We Have Enough ‘Nuts’ – Time to Save Some Squirrels
~ Carmen Schwartz
You would never imagine that the squirrel population needs protection when you look out your porch doors and see them running up and down the trees outside, scurrying away from the cats, or stopping dead in their tracks when the dog barks and basically tries to climb up the trunk of the tree to make a new friend. But, in fact, there is a cute, cuddly – and seriously unique member of the squirrel family that’s been
having a tough time getting attention.
These are squirrels that soar. And, according to the experts, they are also the squirrel that has receive no help from the government. And
because of so many issues cropping up, they are now in serious danger of extinction. These squirrels fly in the mountains of California east of L.A., and are referred to as the San Bernardino flying squirrel.
Being a subspecies of the northern flying squirrel, conservationists just love these creatures. And to show that love, for approximately the last two decades, people have been trying with all their might to reach out to the U.S. government and get them protected under the Endangered Species Act. Yep. Two decades of fighting for the mysterious wonder. And now, after all this time, it seems that the U.S. Fish and Wildlife Service has actually agreed to the fact that the species should be allowed protection…maybe. They issued a statement that they will recommend, either way, by April 2016 if the squirrel actually matters. Why does it take that long after already working on this for two decades? No idea.
They operate on the fact that to ‘save’ or ‘protect’ a species, calling it endangered, means scientists have to fully study how quickly ‘death’ may be coming for them. They do this by working on ecological needs, habitats being healthy or non-livable, and the behaviors of the creatures – assessing whether or not there is a real threat to the San Bernardino flying squirrel. Again, after two decades, you would think someone would have studied just that.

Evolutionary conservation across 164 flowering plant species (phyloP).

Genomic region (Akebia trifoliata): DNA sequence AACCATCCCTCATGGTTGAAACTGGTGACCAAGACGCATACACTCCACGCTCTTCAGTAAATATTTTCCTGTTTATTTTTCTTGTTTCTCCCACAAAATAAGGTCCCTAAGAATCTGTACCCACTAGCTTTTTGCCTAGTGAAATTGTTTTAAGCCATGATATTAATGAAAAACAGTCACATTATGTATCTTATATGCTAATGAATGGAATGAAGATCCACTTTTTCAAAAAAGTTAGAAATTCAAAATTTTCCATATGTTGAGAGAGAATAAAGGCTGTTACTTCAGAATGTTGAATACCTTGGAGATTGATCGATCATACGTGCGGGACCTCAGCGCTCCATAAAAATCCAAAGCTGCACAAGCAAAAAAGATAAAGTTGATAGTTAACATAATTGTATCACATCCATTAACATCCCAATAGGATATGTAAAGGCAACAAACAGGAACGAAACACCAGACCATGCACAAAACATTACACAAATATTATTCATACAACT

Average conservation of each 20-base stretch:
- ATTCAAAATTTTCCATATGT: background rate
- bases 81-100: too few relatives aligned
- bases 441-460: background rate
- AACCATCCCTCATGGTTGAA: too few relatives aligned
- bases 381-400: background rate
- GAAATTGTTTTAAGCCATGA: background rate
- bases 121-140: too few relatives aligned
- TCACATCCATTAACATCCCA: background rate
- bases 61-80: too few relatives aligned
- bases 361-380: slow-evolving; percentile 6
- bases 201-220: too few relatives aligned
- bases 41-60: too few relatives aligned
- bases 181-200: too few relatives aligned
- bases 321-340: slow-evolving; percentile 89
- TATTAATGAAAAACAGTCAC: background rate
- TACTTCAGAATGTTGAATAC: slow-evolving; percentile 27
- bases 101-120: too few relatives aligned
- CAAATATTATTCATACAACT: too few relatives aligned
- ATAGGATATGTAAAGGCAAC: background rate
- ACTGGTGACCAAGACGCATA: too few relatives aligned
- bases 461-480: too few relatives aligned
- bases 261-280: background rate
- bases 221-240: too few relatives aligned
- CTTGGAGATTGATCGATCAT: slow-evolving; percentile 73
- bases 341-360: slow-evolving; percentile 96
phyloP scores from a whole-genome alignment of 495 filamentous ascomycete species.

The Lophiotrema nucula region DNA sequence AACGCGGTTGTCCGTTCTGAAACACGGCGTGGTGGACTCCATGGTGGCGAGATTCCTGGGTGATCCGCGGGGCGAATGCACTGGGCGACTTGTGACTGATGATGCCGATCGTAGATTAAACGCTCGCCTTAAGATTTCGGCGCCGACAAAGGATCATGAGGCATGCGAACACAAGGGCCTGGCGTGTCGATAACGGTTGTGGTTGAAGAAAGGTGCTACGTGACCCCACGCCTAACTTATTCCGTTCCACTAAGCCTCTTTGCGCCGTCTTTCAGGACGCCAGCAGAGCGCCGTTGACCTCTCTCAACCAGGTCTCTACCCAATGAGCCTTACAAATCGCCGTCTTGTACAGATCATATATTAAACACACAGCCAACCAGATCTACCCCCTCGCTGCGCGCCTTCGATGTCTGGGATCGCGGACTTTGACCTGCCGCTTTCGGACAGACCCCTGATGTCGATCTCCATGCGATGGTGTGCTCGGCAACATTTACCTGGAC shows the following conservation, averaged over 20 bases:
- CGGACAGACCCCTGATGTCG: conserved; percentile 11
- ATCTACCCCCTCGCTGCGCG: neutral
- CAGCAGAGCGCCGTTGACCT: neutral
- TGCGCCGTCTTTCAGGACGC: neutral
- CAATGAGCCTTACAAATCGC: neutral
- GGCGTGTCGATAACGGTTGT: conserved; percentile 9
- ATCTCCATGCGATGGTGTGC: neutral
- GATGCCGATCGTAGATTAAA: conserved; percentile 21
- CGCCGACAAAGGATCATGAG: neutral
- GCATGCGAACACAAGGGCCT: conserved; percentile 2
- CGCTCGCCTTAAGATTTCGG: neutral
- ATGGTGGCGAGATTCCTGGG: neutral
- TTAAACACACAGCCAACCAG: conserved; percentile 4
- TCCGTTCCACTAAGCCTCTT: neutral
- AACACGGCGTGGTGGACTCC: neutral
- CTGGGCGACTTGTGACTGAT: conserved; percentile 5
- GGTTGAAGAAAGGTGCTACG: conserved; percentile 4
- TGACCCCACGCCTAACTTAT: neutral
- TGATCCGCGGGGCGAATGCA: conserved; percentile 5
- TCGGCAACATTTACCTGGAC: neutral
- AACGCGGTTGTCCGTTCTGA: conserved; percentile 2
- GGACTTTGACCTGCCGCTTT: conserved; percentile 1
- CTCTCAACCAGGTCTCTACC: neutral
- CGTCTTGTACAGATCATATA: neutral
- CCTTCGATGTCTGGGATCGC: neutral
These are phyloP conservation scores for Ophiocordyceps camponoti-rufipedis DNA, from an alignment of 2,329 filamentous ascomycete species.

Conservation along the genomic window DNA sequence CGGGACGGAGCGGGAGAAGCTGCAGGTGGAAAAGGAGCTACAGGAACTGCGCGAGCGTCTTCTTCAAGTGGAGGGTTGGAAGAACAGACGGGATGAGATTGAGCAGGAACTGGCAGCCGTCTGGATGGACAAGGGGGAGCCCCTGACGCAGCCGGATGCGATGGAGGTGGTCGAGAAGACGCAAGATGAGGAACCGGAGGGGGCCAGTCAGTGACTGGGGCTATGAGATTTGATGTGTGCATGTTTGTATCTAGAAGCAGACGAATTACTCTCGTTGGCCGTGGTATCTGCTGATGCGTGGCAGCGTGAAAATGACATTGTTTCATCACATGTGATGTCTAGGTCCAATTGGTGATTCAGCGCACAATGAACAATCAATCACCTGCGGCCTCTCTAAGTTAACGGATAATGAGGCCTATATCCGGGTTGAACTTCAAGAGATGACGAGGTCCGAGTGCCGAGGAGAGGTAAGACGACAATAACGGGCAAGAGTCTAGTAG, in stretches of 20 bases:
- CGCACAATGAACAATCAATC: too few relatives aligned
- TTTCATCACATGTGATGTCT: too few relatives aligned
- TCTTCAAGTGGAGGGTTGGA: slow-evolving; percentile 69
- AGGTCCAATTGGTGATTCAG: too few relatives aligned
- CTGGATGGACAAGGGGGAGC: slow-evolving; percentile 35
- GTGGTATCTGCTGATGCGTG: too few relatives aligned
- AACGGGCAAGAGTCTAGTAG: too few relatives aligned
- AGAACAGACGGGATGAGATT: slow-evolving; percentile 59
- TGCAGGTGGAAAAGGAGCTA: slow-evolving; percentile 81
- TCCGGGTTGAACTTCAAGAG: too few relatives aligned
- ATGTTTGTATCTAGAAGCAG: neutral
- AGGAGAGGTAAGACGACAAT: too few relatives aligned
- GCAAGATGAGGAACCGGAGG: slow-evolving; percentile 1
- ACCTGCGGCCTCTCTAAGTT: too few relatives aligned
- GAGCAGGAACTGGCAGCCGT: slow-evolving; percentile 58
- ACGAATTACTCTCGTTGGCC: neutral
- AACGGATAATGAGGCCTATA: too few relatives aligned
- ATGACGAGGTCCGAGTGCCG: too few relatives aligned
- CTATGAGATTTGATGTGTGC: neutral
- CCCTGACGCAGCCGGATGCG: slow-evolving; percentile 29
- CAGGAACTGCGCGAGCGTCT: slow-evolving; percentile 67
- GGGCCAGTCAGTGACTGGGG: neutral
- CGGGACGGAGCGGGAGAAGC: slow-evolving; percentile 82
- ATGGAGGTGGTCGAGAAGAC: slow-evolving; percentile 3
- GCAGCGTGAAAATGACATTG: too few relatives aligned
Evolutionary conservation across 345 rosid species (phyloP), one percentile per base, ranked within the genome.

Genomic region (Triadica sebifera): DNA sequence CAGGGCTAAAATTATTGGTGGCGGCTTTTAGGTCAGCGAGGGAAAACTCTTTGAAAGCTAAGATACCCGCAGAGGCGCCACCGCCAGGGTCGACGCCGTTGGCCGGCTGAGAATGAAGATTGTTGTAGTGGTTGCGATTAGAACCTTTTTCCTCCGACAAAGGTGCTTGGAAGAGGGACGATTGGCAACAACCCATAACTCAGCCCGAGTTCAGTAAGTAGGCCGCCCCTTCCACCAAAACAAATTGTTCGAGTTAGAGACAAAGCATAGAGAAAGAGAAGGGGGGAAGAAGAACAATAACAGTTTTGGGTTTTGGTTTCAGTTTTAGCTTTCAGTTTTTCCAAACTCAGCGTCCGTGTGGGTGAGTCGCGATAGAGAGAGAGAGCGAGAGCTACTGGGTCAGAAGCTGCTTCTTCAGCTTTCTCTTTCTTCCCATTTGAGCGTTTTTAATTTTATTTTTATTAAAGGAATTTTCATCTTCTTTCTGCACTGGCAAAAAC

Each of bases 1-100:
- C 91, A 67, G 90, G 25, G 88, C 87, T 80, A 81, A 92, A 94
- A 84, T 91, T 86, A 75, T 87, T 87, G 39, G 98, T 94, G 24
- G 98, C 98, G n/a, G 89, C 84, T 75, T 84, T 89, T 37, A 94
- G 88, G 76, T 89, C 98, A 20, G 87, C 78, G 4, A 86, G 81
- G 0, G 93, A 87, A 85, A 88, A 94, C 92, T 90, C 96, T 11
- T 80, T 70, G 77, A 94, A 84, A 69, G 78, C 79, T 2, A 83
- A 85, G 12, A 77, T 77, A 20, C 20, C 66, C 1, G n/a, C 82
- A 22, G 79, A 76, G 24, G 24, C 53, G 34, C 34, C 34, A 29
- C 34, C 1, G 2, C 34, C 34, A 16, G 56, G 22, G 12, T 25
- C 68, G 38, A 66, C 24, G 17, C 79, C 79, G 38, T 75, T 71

These gray-brown squirrels are created with those wing/skin flaps between their legs, giving them the ability to glide or do the normal squirrel ‘jump’ from tree to tree, but up to a 90 meter range. Dwelling exclusively in the San Bernardino Mountains, the squirrels are known to have been decreasing in number. They are no longer found jumping and flying in the San Jacinto Mountains, and being that their only remaining habitat is isolated by an actual desert, the range of the squirrel cannot be enlarged in any way.
The last survey done on these animals was back in the late 90’s, and the numbers were not good. Yes, they have threats against them; everything from quickly rising temps to fire-suppression studies and projects, as well as the slew of cats that choose to see the squirrel as a good meal to dine out on.
The government is way over the required one-year time limit to save this creature. And the threats are not getting any easier for the
squirrel. The warming and drying of the San Bernardino Mountains is not going to stop. Climate change, drought – these factors make the
lower elevations too dry to produce the truffles which is what the flying squirrel wishes to dine out on. And when it comes to higher elevations, a large amount of the forest canopy limbs have been cut away, which hurts the squirrels ability to move throughout the terrain. Humans, of course, add on to the issue because the population is increasing. More people are moving into the area (and more and more of their cats are drooling).
The world, especially the United States, thrives on diversity. We have a unique system where everything is concerned – from cultures to races to habitats to our beloved animals. And this squirrel happens to be as unique as it gets, so losing the species would be a horrible thing to have happen.
People are trying very hard to show the issues that will lead to the squirrel’s ultimate demise so that an order of protection will be granted. Now, all we can hope for is that the species is still around when April of 2016 comes to pass.